There is also a claim that can be made for diminution of value in the event a vehicle has lost value as a result of an accident. Again, this would likely require an expert witness to prove the actual diminution in value. Often, the cost of the expert witness and attorney fees involved would outweigh the likelihood of success of such a claim.

Collateral Source Rule

Maryland has what is known as the collateral source rule. Under this rule, a jury is advised that they must not consider whether they think the plaintiff is entitled to receive payment for medical bills or lost wages from any other source such as health insurance, paid leave from employment or disability insurance. They must not reduce their award because of any such considerations.

Low Impact Collisions

Low impact collisions often provide special challenges in proving personal injury damages. Insurance companies and their attorneys often argue that if an impact is not significant, it is unlikely that a person could be injured. They argue that whiplash is not legitimate injury. An experienced personal injury lawyer will know how to convince a jury that the amount of impact to a vehicle does not necessarily translate into the amount of personal injury received. For an insurance company to claim no injury because of an undamaged or slightly damaged bumper is disingenuous at best. Before 1973 there were virtually no energy absorbing bumpers installed on motor vehicles. Today, most vehicles do have these type of bumpers. With energy absorbing bumpers, an experienced personal injury attorney can contradict an insurance company attorney who argues that an undamaged bumper truly reflects the severity of a collision. There are numerous studies and tests that have debunked the oft proposed theories of insurance companies that suggest a low impact cannot do damage to an individual. Insurance companies for years have suggested a theory called Delta V that indicates a person struck at 5 miles per hour or less could not translate into injury to the neck. This is a preposterous argument but one that an inexperienced personal injury attorney may not understand how to contradict, much less effectively cross examine an insurance company accident reconstruction expert. So called biomechanical engineer experts really offer not much more than junk science and can be portrayed that way by an experienced automobile accident attorney. Indeed, an experienced accident lawyer can prove that brain damage can occur with a whiplash injury. Serious nerve damage, TMJ, shoulder impingement, carpal tunnel syndrome, disc injuries in the cervical and lumbar spine and leg injuries can all occur as a result of what some call minor impact cases. It is also well documented that women often have worse consequences than men for the same collision. The whole idea proposed by insurance companies that whiplash injuries are trivial, no worse than falling backwards from a chair, are precluded by bumper to bumper contact and disproved by crash tests that are misleading at best and grossly deceptive at worst.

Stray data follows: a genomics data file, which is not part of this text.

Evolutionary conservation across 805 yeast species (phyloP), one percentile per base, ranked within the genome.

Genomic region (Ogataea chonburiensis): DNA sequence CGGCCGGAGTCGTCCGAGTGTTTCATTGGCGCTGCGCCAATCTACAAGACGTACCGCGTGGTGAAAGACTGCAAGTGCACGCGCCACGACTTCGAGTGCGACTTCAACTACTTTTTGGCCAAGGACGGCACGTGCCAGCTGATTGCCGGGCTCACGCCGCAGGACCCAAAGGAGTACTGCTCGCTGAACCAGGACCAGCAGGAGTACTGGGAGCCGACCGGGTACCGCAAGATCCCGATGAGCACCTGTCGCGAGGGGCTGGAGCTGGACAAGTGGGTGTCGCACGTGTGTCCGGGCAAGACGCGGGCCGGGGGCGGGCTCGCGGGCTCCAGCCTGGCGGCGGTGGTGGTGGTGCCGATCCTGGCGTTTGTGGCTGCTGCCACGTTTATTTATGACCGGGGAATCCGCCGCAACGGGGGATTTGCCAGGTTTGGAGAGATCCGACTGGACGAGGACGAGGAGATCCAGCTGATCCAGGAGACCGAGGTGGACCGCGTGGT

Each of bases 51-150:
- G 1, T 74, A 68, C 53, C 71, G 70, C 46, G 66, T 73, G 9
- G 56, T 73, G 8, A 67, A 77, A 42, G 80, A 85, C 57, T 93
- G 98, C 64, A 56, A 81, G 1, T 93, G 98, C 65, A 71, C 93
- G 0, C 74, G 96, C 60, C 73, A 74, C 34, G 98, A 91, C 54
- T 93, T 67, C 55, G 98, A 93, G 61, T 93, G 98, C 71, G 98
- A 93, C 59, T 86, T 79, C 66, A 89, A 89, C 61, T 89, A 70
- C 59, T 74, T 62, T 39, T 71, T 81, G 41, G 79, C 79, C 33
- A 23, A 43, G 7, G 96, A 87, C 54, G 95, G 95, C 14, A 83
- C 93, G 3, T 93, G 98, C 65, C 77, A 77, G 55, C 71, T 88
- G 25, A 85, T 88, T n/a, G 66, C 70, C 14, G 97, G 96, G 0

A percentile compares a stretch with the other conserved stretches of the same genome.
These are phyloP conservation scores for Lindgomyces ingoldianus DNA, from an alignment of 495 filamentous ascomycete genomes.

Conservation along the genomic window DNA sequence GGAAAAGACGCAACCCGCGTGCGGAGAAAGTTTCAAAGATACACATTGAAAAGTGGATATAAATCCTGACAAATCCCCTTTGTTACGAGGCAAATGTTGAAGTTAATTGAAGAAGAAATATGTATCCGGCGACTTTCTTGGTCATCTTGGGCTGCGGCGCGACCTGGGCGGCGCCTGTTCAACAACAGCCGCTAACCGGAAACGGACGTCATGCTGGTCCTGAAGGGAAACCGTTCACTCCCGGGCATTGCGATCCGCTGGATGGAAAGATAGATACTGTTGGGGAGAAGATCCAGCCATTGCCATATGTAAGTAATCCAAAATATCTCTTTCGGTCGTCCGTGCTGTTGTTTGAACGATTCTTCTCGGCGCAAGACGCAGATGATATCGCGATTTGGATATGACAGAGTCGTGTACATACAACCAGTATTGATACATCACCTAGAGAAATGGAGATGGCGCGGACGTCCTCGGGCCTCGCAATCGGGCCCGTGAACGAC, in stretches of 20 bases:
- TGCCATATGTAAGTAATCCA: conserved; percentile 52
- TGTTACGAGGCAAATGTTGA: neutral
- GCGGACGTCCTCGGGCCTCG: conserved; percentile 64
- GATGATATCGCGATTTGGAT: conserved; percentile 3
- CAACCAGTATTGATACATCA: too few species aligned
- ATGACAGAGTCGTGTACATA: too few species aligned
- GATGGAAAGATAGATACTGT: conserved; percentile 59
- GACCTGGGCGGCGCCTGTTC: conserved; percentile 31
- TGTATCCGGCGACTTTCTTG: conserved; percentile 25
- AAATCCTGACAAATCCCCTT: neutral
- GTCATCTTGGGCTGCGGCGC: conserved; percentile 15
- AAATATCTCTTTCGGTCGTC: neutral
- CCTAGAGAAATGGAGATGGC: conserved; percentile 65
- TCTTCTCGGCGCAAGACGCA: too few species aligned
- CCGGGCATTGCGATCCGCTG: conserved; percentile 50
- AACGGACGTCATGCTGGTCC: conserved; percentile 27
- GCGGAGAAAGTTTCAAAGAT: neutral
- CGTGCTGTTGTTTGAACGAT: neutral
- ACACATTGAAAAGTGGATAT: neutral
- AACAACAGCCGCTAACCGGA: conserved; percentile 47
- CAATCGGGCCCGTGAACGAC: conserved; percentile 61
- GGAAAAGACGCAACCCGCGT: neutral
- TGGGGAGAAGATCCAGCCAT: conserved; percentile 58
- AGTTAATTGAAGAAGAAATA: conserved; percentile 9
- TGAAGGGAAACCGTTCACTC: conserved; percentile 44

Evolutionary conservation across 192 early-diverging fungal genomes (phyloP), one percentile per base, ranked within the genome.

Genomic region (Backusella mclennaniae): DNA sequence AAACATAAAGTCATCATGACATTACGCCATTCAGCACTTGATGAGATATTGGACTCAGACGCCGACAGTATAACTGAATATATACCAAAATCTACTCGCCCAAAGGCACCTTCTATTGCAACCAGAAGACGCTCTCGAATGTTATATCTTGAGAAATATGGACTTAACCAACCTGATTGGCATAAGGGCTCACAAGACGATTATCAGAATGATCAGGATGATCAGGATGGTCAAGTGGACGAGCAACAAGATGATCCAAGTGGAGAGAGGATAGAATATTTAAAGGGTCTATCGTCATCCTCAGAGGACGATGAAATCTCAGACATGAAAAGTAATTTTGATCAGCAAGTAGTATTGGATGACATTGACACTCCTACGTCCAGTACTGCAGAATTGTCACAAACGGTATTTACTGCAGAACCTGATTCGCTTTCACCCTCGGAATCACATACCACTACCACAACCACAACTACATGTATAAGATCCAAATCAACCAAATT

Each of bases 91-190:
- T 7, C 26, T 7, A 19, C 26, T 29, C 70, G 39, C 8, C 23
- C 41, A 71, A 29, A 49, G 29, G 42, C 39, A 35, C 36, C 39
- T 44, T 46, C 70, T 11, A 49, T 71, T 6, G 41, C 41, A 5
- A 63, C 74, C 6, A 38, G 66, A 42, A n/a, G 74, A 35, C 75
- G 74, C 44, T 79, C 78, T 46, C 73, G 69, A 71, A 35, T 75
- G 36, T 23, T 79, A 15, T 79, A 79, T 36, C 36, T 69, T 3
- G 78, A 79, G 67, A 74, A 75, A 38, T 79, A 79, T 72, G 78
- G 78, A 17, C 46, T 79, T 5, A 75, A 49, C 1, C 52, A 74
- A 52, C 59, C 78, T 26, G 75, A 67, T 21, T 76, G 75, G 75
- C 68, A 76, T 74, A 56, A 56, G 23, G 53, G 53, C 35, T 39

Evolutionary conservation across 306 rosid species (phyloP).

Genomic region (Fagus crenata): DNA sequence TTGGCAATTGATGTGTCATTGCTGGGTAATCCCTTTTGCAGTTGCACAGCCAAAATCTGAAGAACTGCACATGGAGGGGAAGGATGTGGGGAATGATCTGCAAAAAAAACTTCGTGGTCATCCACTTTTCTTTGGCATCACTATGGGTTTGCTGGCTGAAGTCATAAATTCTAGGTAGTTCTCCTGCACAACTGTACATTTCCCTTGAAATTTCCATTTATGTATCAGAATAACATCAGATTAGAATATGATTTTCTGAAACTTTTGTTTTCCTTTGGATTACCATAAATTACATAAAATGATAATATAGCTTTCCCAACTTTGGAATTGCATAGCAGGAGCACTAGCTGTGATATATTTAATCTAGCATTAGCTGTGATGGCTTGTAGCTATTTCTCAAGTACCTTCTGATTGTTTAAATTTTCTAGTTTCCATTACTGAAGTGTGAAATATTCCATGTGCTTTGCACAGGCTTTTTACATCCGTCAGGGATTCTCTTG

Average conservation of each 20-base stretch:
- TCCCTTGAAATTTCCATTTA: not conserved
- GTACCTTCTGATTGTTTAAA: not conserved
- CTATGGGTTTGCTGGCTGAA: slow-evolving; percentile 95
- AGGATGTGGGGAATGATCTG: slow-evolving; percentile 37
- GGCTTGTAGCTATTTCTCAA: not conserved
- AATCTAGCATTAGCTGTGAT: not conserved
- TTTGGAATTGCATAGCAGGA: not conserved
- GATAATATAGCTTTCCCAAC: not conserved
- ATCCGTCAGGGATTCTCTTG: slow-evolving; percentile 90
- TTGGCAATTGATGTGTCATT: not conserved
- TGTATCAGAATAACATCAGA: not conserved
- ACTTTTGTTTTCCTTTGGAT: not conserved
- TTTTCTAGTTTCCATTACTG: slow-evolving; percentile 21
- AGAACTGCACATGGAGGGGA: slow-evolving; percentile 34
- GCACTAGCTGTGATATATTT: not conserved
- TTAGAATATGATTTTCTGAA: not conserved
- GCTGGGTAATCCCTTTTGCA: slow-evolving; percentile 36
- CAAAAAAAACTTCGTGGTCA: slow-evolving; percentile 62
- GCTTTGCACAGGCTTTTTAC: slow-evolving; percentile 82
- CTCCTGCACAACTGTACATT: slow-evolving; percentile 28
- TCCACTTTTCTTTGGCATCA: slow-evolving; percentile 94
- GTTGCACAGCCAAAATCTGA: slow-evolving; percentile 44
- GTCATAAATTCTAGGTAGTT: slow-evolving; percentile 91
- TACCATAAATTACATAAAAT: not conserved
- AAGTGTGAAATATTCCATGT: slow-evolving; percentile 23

The legal information on this site is not intended to be legal advice. Contact one of our experienced personal injury attorneys or lawyers today to get specific information and answers for your specific situation.